And thus (drum roll)… it is with an absolute great pleasure we hereby announce GFAR’s next webinar on farm radio, community radio and participatory radio, a trio of interconnected topics, with a close link to agriculture and rural communities.
We’re ever so proud to feature a number of expert speakers, all coming from a different background and approaching the topics from diversified entry points.
Webinar: “Farm Radio, Community Radio and Participatory Radio”
Date: Tuesday June 13th 2017 – at 14:00 Rome time
Duration: 2 hours
(Use this tool helps you convert “Rome time” to your timezone)
This webinar is a collaborative effort: our panel of professional communicators worked together to share their experiences and approaches, their trials and errors.
We will give ample opportunity for all webinar participants to join into the discussion, either to share their own experiences, hints and tricks, or to ask questions to the speakers, or to the entire group.
Karen Hampson is Regional Programs Manager with Farm Radio International (FRI), a Canadian NGO. She has over 20 years experience in international development, working with farming communities on three continents in various guises. In her current role, she supports fifteen radio and ICT projects in four countries of East and Southern Africa. The projects use the power and reach of radio and ICTs to engage with listeners for various aims: to scale out proven technologies, to promote uptake of agricultural innovations and improvements, or to assess the effectiveness of radio, ICTs and other extension and communication for development methods. Karen also leads project and partnership development in the region, building partnerships with various international organisations and research centres for effective impact projects. Karen is based in Arusha, Tanzania, at FRI’s regional office for sub-Saharan Africa.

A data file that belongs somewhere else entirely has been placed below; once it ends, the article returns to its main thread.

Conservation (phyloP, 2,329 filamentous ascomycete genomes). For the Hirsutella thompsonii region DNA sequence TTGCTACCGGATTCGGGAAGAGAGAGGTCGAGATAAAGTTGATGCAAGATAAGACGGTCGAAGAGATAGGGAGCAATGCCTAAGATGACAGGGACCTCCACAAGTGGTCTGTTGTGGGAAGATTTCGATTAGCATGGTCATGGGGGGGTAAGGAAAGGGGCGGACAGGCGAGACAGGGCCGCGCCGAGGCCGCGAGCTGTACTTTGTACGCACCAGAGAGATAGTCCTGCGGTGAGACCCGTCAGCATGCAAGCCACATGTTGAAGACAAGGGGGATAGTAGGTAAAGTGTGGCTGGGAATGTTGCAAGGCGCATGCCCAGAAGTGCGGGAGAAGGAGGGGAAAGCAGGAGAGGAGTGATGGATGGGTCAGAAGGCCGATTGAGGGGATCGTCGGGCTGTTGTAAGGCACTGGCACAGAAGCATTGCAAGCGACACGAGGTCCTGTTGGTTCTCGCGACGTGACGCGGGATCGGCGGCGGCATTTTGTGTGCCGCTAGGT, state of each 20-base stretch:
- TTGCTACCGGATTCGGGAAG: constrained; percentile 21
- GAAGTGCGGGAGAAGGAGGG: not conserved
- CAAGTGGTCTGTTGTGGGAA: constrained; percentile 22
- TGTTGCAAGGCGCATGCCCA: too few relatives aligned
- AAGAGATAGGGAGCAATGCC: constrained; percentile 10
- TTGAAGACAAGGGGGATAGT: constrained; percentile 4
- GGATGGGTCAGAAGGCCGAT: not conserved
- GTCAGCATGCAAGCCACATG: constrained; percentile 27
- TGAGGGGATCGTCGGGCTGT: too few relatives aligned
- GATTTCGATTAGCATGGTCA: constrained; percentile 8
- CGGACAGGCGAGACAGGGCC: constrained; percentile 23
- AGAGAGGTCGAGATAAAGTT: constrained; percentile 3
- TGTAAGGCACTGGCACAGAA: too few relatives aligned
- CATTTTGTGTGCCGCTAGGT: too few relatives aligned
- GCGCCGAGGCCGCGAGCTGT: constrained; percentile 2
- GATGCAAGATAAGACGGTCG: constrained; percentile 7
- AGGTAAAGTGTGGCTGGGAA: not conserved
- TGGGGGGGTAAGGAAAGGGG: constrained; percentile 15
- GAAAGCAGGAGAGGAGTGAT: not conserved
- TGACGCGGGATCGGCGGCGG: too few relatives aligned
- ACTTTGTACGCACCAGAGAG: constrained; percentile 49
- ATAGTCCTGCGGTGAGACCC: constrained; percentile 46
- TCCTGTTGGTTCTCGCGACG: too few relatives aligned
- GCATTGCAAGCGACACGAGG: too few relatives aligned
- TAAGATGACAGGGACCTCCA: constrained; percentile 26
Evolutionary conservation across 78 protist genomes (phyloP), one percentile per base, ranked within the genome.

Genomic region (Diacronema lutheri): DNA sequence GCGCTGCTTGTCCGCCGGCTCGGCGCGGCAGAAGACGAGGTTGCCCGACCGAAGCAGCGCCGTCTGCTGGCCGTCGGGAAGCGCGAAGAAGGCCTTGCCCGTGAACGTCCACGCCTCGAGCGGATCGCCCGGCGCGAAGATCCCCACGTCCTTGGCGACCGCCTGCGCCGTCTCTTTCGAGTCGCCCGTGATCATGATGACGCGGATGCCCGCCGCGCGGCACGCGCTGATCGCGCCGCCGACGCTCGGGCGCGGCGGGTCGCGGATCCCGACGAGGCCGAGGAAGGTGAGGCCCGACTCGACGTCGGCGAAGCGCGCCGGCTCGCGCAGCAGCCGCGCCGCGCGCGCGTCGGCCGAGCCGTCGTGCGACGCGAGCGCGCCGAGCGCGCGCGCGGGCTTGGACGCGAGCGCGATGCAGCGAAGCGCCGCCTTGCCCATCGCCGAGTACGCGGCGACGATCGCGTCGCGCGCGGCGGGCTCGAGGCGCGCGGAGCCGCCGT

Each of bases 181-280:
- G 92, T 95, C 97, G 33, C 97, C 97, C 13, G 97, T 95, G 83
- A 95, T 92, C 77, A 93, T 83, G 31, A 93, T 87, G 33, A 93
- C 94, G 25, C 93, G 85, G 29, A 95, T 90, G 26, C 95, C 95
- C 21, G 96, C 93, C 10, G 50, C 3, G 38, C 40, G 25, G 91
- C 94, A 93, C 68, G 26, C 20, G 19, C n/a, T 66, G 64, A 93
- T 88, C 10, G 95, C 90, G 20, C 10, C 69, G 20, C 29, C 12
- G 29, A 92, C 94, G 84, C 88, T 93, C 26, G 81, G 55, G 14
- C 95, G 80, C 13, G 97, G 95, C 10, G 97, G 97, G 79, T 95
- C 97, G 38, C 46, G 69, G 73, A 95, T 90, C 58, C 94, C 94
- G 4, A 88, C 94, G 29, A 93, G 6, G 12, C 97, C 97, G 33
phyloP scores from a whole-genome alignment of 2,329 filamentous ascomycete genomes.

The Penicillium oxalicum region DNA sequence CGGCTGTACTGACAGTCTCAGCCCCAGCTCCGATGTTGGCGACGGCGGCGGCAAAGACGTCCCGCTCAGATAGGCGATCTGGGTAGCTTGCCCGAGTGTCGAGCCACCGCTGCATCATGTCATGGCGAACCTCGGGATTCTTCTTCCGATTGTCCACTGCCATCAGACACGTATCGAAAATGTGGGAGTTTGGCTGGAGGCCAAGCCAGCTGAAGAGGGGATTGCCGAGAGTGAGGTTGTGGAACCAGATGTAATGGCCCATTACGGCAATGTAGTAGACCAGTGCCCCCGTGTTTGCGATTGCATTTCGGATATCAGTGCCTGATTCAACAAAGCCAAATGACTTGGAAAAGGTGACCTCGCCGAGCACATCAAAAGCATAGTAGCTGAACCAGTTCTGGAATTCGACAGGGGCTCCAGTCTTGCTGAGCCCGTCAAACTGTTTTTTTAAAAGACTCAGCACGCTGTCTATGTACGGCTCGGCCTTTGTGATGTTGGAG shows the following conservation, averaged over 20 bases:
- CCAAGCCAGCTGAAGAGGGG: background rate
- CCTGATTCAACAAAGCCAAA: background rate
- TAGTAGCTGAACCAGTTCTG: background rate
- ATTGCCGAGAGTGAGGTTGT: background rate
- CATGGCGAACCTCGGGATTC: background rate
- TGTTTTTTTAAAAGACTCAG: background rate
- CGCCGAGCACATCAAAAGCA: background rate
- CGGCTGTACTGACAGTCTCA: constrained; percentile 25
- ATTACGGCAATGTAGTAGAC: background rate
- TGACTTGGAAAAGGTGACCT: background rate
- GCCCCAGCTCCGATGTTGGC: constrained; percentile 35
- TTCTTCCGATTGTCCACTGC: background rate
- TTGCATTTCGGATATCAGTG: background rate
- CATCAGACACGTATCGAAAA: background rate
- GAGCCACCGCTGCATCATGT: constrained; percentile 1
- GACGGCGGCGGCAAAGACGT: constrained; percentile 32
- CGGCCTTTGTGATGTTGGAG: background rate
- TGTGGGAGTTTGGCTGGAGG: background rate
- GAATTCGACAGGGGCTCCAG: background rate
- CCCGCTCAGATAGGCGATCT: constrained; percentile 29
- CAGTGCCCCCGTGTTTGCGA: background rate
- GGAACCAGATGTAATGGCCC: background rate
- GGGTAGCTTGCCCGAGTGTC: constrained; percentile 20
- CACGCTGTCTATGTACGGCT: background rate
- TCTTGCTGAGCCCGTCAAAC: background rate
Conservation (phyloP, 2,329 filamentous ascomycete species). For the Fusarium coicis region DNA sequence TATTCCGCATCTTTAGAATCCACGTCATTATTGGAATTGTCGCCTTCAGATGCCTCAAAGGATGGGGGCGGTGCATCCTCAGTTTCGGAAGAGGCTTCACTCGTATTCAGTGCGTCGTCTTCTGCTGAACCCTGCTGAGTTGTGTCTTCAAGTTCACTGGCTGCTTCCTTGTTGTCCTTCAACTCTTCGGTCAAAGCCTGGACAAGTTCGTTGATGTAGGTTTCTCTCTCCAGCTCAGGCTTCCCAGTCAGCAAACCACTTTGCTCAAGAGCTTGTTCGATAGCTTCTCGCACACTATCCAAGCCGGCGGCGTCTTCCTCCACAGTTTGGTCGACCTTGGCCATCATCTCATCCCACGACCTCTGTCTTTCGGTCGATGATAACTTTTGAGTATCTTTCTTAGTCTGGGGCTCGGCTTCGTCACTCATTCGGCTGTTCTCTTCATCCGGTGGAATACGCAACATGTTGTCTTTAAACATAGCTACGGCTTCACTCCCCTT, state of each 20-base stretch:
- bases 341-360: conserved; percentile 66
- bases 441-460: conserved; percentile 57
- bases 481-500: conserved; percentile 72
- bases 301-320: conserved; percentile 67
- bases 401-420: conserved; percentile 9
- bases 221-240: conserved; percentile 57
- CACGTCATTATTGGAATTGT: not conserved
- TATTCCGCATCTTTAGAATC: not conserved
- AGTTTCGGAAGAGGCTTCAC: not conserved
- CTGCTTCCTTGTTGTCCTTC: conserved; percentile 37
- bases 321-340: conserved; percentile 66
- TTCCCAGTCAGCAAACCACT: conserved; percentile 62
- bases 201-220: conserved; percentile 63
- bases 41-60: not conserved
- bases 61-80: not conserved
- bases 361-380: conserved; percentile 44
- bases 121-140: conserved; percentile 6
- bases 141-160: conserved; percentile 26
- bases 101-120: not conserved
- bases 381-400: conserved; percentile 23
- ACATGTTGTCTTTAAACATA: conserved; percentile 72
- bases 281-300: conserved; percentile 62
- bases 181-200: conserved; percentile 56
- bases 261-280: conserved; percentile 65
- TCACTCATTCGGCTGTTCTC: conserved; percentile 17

Lucky A. Komba a.k.a Allan Lucky – is a media personality, media consultant, education activist and a digital expert who’s been in the communication industry for 12 years. He started with experiential marketing campaigns in 2005 and eventually made an entry to TV & radio career with East Africa Television Ltd (EATV) in 2008. He was among the founders of the most famous high school TV show in Tanzania in 2009 – Skonga, which still airs on East Africa Television (EATV).